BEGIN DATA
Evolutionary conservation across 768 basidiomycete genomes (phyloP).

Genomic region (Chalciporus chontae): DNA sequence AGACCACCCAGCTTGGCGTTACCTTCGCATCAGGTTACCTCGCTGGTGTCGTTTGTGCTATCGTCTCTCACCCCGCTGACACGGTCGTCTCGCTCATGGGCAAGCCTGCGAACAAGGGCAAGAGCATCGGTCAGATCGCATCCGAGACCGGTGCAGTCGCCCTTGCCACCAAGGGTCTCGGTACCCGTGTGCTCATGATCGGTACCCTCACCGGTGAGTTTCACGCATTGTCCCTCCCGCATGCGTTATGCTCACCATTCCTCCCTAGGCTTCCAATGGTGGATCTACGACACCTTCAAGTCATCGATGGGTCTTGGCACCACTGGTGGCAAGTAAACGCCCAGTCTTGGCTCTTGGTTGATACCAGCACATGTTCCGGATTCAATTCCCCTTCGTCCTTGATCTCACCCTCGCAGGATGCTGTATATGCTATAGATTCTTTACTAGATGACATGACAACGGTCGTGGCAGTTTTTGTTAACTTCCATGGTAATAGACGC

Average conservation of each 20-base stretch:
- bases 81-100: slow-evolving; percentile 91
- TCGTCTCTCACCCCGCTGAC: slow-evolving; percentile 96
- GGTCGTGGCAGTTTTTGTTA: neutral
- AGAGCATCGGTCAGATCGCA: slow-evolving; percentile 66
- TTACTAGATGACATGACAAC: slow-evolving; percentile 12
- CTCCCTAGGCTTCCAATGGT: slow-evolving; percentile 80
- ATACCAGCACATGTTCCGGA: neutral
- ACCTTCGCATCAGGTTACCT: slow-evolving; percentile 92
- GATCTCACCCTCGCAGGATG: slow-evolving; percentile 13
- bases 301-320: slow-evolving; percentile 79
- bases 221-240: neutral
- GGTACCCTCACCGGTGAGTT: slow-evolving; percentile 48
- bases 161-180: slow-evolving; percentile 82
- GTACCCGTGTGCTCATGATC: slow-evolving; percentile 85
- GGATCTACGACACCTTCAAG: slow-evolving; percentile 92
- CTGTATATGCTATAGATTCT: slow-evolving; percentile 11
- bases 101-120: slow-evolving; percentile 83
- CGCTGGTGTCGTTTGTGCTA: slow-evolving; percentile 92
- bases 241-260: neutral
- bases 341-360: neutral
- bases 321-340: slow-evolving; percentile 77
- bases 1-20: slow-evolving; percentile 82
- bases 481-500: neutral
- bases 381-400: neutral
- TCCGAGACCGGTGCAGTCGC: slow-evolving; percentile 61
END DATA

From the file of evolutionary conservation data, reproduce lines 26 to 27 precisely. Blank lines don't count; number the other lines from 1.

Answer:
- bases 481-500: neutral
- bases 381-400: neutral